What are U.S. corporations doing with all the surplus they’re managing to rake in? Well, they’re not investing it. Instead, they’re paying it out to shareholders and upper-management, buying back their stock and expanding their portfolios of financial assets, and hoarding the rest in cash. The net effect is to dampen the rate of economic growth and the creation of new jobs.
And that’s worrying mainstream economists and others who celebrate capitalists, since they appear to be failing in their “historical mission” to accumulate capital.
According to a recent paper by Joseph W. Gruber and Steven B. Kamin (pdf), of the Board of Governors of the Federal Reserve System, in the years since the Great Financial Crash, investment spending by non-financial corporations (the red line in the chart above) has been much lower than their “savings” (undistributed profits, the blue line), which has placed them in the position of being net lenders (the black bars at the bottom of the chart).
we find that the counterpart of declines in resources devoted to investment has been rises in payouts to investors in the form of dividends and equity buybacks (often to a greater extent than predicted by models estimated through earlier periods), and, to a lesser extent, heightened net accumulation of financial assets. The strength of investor payouts suggests that increased risk aversion and a precautionary demand for financial buffers has not been the primary reason firms have cut back investment. Rather, our results are consistent with views that, for any number of reasons, there has been a decline in what firms perceive to be the availability of profitable investment opportunities.
In other words, corporations have been distributing their profits for many uses other than real investment, a process that started before the crash and has quickened in the years since.
As it turns out, I’ve been teaching about Marx’s theory of the accumulation of capital this week, using the following equation:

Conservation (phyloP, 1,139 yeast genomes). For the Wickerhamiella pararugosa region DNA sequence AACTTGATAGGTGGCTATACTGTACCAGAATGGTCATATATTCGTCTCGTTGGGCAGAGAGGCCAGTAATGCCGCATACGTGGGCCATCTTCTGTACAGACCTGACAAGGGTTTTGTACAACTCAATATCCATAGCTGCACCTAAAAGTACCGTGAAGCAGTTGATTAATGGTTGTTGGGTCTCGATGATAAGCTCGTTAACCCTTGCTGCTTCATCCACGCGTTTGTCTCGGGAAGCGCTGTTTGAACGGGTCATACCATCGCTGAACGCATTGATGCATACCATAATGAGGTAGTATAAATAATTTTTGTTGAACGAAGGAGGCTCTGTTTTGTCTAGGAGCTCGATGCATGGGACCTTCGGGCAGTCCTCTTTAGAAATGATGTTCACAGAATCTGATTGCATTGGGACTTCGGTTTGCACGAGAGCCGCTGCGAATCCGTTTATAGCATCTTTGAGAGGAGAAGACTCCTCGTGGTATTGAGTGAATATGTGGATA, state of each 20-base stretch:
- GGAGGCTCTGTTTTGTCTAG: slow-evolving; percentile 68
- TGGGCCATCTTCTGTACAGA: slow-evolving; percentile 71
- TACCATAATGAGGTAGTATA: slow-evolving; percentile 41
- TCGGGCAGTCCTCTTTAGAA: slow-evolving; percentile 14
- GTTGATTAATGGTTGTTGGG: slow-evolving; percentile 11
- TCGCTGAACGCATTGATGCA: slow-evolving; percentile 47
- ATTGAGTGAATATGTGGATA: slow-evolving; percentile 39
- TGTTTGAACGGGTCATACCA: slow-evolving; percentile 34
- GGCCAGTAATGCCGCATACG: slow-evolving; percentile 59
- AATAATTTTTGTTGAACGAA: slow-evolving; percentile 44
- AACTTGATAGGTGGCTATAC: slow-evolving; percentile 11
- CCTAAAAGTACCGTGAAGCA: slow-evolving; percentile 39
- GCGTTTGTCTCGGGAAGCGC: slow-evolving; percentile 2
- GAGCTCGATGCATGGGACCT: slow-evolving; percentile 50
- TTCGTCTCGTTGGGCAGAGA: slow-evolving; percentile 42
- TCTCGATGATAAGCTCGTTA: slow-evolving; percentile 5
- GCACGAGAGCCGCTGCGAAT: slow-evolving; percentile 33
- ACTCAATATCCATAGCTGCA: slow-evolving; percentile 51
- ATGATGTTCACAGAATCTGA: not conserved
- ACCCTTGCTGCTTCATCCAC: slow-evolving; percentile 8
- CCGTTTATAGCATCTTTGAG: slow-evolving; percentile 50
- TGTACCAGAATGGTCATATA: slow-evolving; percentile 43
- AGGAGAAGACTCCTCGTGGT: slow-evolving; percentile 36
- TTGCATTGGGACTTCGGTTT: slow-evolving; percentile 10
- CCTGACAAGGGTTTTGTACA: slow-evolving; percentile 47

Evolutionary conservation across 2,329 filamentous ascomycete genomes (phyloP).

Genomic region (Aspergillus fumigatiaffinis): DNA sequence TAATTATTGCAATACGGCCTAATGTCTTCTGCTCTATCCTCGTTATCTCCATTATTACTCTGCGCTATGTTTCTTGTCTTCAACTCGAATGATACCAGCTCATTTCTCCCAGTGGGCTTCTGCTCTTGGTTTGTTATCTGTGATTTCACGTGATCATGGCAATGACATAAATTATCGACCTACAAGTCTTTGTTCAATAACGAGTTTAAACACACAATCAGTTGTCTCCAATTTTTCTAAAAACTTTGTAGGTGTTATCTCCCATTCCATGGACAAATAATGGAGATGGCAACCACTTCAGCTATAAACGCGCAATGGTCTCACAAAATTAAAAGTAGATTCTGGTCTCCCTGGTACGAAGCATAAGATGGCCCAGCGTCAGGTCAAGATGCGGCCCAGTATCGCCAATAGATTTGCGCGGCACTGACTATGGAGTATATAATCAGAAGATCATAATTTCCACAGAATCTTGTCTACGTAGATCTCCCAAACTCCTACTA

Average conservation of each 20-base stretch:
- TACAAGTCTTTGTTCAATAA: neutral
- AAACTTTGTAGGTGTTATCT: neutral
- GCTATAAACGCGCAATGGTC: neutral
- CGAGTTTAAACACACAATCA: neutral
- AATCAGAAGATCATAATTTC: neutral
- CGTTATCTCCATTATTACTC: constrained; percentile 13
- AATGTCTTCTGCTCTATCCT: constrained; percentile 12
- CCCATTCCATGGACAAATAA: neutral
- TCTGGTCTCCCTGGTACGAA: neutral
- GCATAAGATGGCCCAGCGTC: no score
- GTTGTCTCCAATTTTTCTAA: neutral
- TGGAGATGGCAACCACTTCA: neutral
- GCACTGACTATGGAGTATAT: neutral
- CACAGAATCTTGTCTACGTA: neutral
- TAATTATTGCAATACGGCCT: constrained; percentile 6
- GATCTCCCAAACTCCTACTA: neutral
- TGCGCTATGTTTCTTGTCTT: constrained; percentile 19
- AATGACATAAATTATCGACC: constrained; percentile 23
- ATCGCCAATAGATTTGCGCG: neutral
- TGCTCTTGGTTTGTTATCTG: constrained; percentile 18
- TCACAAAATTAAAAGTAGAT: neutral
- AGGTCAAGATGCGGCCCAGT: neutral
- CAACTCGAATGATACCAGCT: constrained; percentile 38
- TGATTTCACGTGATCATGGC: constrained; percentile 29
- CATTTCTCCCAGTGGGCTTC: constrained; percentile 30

ΔK = Δc + Δv = βDI = s – [(1-β)DI + DO + DM + DR]
The idea is that the accumulation of capital (ΔK = Δc + Δv) represents a distribution of the surplus to internal managers (βDI), which is equal to the difference between the total surplus (s) and all other distributions of the surplus—to internal managers other than for the purpose of accumulation ([1-β]DI), to owners (DO), to merchants (DM), and all others (DR ). Obviously, if the distributions of the surplus in the form of CEOs salaries, dividends, merchants, and all others (e.g., taxes to the state, rent to landowners, interest payments, and so on), plus cash holdings, increase, then less accumulation of capital—that is, investment—will take take place.
And that’s exactly what’s been going in recent years—thus undermining the legitimacy of both capitalists and of capitalism.
As Marx wrote (in chapter 24 of volume 1 of Capital), in one of the most quoted and yet misinterpreted passages:
Accumulate, accumulate! That is Moses and the prophets! “Industry furnishes the material which saving accumulates.” Therefore, save, save, i.e., reconvert the greatest possible portion of surplus-value, or surplus-product into capital! Accumulation for accumulation’s sake, production for production’s sake: by this formula classical economy expressed the historical mission of the bourgeoisie, and did not for a single instant deceive itself over the birth-throes of wealth. But what avails lamentation in the face of historical necessity? If to classical economy, the proletarian is but a machine for the production of surplus-value; on the other hand, the capitalist is in its eyes only a machine for the conversion of this surplus-value into additional capital. Political Economy takes the historical function of the capitalist in bitter earnest.
Bitter earnest, indeed—on the part of classical economists then and mainstream (neoclassical and Keynesian) economists today.
Thanks to Bruce Norton, we know that that passage is not Marx’s assertion that capitalists are driven to accumulate capital. Instead, it’s what mainstream economists (then as now) claim is the role capitalists can and should play. It’s one side, if you will, of our pact with the devil: the capitalists are the ones who get and decide on the distribution of the surplus, and then they’re supposed to use the surplus for investment, thereby creating economic growth and jobs.
When they fail to to fulfill that historical mission, and use the surplus to line their own pockets and to share it with their friends, they break the pact and lose their legitimacy in having sole control over the surplus.
Mainstream economists want to do everything possible to encourage the capitalists to accumulate capital. The rest of us recognize that the time has come to replace the capitalists and use the surplus to benefit the mass of people who, until now, created but have had no say in deciding what should be done with the surplus.